Analysis: Leonard consolidates his leadership

The decision by the Scottish Labour executive to reject a coalition with the Conservative Party in Aberdeen and recommend expulsion for the Labour group in question is the latest in a line of quiet victories which have consolidated Richard Leonard’s leadership of the party.

The decision by the Scottish Labour executive to reject a coalition with the Conservative Party in Aberdeen and recommend expulsion for the Labour group in question is the latest in a line of quiet victories which have consolidated Richard Leonard’s leadership of the party.

The outright rejection of any cooperation between Labour and the Conservatives, even at a local level, was a purposeful decision with wide reaching consequences. The fallout from the Better Together campaign, where Labour campaigned alongside other unionist parties, was brutal.

In 2015, the party lost 40 of its 41 seats, mostly thanks to switchers to the SNP. The Aberdeen councillors claimed that they had got a ‘good deal’ which would have allowed them to implement most of their manifesto, but the party executive disagreed, both with the specifics of the deal and the political ramifications of working with the party’s principal opponents. This decision has settled that question.

The extremely well coordinated motion to back membership of the Single Market at Scottish Labour conference was the leader’s first real test, and it was comprehensively defeated, with the motion’s authors even advocating a vote for the compromise Leadership position. The Scottish Labour Campaign for the Single Market was well staffed and directed, but ultimately even many supporters of the motion saw it as a yardstick for backing the leadership.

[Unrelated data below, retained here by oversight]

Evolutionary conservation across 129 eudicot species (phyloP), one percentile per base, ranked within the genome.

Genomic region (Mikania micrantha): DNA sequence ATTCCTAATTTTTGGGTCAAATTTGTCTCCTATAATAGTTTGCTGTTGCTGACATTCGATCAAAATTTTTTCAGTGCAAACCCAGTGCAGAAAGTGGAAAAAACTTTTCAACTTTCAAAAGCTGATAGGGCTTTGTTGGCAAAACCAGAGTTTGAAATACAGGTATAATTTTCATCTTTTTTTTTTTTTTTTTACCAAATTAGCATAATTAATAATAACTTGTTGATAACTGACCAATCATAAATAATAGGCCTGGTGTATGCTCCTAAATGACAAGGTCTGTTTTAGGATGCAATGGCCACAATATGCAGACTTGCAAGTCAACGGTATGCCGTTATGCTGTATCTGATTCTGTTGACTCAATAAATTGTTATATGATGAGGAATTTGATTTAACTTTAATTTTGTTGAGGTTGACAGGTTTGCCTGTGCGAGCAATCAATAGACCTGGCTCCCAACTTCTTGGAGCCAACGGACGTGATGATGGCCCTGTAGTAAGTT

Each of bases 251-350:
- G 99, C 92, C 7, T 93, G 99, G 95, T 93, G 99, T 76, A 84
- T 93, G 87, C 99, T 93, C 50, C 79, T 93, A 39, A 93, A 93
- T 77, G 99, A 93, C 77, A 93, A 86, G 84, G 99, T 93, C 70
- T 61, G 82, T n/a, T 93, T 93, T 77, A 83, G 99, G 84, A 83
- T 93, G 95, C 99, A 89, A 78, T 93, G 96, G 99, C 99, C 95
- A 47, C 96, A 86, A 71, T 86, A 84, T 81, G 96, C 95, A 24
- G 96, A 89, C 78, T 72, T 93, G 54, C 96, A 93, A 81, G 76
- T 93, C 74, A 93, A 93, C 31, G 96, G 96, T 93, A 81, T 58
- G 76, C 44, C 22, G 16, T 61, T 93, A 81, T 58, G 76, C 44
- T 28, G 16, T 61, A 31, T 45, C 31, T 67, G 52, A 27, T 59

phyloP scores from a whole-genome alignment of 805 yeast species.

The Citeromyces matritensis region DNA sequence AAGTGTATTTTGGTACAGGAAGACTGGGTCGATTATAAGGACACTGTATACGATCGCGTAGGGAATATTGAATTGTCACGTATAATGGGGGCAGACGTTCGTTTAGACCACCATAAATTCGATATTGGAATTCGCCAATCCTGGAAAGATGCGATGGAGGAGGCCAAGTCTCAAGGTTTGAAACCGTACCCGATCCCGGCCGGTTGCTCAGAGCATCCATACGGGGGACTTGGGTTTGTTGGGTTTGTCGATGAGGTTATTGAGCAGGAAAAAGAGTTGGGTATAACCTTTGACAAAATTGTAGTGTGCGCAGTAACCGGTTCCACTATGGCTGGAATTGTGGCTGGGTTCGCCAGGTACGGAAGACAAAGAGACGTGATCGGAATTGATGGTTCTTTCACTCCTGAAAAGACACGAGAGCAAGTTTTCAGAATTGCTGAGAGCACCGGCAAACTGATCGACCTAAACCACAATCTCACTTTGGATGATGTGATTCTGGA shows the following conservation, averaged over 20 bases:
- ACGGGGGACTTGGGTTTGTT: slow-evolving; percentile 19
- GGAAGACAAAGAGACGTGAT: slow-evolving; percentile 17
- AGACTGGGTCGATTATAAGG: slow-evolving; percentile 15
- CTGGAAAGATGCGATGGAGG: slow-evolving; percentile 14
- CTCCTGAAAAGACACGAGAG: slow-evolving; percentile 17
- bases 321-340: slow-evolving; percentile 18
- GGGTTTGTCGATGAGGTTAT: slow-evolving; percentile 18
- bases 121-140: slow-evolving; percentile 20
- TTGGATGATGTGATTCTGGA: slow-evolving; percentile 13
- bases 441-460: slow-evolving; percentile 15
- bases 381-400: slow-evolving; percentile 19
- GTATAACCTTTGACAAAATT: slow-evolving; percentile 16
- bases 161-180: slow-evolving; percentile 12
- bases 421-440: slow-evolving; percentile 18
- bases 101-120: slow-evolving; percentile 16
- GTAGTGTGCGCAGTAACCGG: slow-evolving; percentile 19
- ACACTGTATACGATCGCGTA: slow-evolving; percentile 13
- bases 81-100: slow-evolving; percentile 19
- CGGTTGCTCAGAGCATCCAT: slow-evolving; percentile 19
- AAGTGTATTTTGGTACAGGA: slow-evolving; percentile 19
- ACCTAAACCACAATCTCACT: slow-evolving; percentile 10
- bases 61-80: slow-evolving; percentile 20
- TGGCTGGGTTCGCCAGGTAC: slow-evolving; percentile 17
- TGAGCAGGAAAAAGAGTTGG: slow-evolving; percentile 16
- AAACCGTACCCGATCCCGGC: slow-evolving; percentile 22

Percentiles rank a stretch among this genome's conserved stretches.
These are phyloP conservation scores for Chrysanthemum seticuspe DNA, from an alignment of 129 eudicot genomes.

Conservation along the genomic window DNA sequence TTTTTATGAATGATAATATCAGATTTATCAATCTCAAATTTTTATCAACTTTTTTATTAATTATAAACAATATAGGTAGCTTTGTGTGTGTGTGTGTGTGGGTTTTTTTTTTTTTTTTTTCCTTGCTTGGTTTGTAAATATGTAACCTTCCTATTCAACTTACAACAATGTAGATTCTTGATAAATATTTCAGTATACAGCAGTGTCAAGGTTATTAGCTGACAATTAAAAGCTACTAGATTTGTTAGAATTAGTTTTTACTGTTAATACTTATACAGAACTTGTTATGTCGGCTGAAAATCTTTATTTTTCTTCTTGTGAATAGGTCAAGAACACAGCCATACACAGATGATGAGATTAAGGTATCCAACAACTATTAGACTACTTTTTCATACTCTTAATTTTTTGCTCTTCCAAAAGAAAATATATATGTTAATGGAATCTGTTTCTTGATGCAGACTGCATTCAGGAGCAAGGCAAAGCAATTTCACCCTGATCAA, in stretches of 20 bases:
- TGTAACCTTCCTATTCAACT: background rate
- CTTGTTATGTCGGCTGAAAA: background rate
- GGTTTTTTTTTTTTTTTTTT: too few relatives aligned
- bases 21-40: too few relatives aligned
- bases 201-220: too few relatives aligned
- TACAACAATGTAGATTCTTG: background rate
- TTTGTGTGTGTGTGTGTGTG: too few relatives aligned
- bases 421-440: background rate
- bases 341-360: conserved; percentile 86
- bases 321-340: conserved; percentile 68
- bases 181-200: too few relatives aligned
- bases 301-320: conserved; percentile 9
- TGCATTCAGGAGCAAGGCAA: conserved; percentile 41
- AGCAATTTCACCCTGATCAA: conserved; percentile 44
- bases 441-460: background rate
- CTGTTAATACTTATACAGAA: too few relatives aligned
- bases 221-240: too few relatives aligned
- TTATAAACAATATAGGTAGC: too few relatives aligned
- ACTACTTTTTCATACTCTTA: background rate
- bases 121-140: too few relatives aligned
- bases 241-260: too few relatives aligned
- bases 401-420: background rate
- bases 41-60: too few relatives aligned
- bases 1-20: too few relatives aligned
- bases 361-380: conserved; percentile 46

Then there was the uncontested election of Lesley Laird as the party’s deputy leader. While officially neutral, informed sources assure us that this was the preferred outcome of the leader’s office. The warding off of potential other candidates was impressive in a party where internal elections have been incredibly fractious, including Leonard’s own. After years of new leaders, election fatigue has resigned a lot of internal opponents, and party unity is now the order of the day.


But not everyone is happy. Prominent figures on Scottish Labour’s right, like Duncan Hothersall of Labour Hame, have come out emphatically against the decision to bar the Aberdeen Labour group from forming a council with the Tories.

It is a measure of the distance between the Scottish Party and its peers down south, where Labour moderates would never seek to enter any sort of alliance with the Conservatives for reasons of partisanship alone. Over a decade of Nationalist government has blurred political enmities in Scotland, but Leonard is seeking to realign Scottish Politics along the left-right axis. And recent significant moments consolidating his leadership has helped in that mission.

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